As spring break and numerous religious and spiritual holidays approach, Los Angeles County health officials cautioned that travel and gathering in-person with others increases the risk of getting and spreading COVID-19. While COVID-19 numbers have decreased in L.A. County, transmission remains widespread and is increasing in many other states and countries.
“The safest way to observe religious and spiritual holidays at this time is still to gather virtually or with people who live with you,” officials said in a statement Saturday.
Residents are advised to avoid all non-essential travel and stay within 120 miles from their place of residence unless they are traveling for essential purposes. A travel advisory remains in effect in the county. Anyone who is arriving in Los Angeles County from outside the state must self-quarantine for 10 days.
“We must remain diligent and continue to take precautions to prevent the spread of the virus. We are so close, perhaps only several months away from having enough people vaccinated to accelerate our reopening without adverse effects,” said Barbara Ferrer, L.A. County Department of Public Health director. “However, we remain quite concerned with reports of rising cases of COVID and hospitalizations in a growing number of states. We know the virus does not respect borders. If we are able to hold the line here and prevent another wave of increasing infections, we will soon be able to realize the profound benefits of our mass vaccination efforts in reducing spread of the virus and, most importantly, preventing COVID hospitalizations and deaths.”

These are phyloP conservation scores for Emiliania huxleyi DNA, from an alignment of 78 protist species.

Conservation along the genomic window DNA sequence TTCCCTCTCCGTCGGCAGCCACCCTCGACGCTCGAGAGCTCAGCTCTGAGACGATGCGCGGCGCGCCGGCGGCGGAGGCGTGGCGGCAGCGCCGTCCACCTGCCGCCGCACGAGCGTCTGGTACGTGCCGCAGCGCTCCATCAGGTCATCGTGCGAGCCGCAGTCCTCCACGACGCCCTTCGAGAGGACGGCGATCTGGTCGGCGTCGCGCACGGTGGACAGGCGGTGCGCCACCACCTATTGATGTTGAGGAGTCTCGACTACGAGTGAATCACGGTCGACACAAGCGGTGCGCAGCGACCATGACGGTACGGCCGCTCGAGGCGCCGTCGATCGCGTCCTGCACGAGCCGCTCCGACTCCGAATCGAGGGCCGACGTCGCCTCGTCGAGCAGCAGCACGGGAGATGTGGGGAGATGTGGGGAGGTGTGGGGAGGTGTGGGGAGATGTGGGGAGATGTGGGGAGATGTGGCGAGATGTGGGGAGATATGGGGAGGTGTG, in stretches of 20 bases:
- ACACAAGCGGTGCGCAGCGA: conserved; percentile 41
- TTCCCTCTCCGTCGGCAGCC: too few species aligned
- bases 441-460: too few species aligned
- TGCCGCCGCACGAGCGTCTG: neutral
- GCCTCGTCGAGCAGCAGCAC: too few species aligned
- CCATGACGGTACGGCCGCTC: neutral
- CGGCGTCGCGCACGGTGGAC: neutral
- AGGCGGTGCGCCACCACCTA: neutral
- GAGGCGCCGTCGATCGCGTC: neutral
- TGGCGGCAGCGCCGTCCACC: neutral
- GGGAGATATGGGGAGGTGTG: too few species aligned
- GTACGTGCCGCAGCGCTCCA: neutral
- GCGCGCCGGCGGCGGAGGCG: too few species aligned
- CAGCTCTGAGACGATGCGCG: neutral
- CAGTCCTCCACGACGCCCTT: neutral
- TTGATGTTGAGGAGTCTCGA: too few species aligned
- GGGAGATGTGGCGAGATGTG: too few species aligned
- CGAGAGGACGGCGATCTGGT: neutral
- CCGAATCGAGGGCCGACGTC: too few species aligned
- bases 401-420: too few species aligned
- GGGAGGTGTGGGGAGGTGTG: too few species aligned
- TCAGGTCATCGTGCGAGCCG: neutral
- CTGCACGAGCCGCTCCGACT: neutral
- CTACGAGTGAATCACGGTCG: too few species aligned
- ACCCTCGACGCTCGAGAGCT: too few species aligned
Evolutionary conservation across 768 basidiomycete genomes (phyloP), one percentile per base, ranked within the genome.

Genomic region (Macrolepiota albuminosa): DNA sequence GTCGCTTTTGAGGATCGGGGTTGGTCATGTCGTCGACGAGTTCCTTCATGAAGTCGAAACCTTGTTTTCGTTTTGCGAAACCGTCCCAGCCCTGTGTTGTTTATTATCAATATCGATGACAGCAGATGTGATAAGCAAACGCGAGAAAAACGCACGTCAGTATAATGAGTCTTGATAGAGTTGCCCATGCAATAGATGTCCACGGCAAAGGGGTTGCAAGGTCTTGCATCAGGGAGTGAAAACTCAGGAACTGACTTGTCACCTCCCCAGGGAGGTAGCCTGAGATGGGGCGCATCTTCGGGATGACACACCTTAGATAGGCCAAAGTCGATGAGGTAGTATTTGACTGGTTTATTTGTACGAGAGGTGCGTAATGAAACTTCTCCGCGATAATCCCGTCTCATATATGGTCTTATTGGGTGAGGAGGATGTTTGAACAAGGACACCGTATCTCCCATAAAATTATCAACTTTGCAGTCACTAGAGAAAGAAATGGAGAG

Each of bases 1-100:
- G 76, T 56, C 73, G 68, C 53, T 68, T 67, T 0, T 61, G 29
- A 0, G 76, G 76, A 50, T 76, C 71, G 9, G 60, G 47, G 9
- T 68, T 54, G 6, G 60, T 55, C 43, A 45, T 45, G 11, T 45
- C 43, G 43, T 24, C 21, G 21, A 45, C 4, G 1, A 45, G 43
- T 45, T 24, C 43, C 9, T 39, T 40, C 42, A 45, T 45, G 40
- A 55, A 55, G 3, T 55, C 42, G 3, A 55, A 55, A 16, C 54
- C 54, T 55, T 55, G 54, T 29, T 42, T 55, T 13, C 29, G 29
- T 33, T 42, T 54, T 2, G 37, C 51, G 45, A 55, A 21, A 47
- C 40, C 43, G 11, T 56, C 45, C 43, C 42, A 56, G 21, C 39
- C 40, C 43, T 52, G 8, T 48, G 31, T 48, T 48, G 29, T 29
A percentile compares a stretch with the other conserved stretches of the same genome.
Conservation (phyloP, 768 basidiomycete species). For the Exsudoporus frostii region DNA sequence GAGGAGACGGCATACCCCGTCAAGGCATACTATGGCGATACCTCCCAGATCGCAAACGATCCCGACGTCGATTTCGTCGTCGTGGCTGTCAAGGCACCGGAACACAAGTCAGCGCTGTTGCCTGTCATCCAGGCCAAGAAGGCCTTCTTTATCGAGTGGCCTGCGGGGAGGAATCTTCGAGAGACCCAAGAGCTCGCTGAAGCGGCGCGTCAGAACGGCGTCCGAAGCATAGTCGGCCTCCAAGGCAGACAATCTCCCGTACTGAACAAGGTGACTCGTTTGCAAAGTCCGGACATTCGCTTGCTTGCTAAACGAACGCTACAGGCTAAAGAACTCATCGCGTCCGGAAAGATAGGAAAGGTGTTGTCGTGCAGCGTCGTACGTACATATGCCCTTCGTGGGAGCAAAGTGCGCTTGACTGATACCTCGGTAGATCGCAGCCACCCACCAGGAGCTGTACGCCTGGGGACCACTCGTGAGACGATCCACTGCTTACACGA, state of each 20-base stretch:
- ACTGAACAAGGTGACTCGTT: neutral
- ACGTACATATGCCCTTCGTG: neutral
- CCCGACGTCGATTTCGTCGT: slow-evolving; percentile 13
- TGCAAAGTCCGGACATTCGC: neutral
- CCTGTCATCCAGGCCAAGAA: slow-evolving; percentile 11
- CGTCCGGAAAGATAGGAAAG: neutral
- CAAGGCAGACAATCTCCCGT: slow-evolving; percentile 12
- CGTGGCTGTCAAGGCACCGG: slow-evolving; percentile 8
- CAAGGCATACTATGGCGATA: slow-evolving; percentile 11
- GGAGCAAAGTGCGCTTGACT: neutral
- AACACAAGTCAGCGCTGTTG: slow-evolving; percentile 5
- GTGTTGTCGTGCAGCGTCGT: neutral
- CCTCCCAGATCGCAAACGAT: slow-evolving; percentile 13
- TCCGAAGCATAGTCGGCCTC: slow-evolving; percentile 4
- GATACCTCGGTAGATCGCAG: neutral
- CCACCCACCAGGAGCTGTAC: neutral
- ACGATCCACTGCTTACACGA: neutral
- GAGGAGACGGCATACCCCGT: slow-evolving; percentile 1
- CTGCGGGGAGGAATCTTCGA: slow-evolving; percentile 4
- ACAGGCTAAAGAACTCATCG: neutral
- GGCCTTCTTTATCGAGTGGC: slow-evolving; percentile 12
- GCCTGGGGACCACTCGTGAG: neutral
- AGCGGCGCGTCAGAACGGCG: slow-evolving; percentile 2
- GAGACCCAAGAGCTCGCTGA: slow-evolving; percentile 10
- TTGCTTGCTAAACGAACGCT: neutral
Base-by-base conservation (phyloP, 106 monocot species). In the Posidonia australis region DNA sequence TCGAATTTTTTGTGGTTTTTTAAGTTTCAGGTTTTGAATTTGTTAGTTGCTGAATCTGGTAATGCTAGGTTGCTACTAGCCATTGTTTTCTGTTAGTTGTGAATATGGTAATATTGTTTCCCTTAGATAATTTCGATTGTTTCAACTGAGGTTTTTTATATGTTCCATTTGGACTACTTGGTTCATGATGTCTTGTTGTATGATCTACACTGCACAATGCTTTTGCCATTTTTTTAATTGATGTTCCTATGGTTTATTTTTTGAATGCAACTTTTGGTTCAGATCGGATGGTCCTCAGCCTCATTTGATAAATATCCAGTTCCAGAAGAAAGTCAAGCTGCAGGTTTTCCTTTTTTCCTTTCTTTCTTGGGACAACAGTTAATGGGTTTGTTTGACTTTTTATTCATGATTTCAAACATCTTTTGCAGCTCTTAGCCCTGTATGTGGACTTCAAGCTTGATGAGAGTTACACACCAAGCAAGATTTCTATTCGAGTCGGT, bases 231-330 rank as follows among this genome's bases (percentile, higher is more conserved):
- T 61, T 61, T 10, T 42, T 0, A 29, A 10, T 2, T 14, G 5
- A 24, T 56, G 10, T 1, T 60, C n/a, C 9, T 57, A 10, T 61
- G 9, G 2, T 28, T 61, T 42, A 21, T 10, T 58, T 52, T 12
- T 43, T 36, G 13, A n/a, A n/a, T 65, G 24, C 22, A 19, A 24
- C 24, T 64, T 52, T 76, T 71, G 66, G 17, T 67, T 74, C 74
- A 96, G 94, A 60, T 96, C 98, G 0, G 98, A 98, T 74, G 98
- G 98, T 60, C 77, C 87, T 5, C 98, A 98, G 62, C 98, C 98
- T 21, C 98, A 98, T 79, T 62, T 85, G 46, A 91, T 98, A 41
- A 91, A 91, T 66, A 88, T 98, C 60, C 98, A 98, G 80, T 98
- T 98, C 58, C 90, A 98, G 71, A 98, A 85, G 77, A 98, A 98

Since L.A. County is currently in the red tier, a private gathering can occur indoors with up to three separate households, with masking and distancing required at all times and limited to two hours. Outdoors is still safer than indoors. People who are fully vaccinated can gather indoors, without required masking and distancing, with either two other households of people who are fully vaccinated or with one other household of unvaccinated/partially vaccinated people, unless any of those people or anyone they live is at risk for serious illness from COVID-19. People are considered fully vaccinated two weeks after their final dose.
“Gatherings, even with people you know who have no symptoms and who have tested negative, can still result in spread of the virus to many people,” public health officials cautioned. “The risk of spread increases when people are not diligent about consistently and correctly wearing face masks or keeping their physical distance and when people gather indoors.”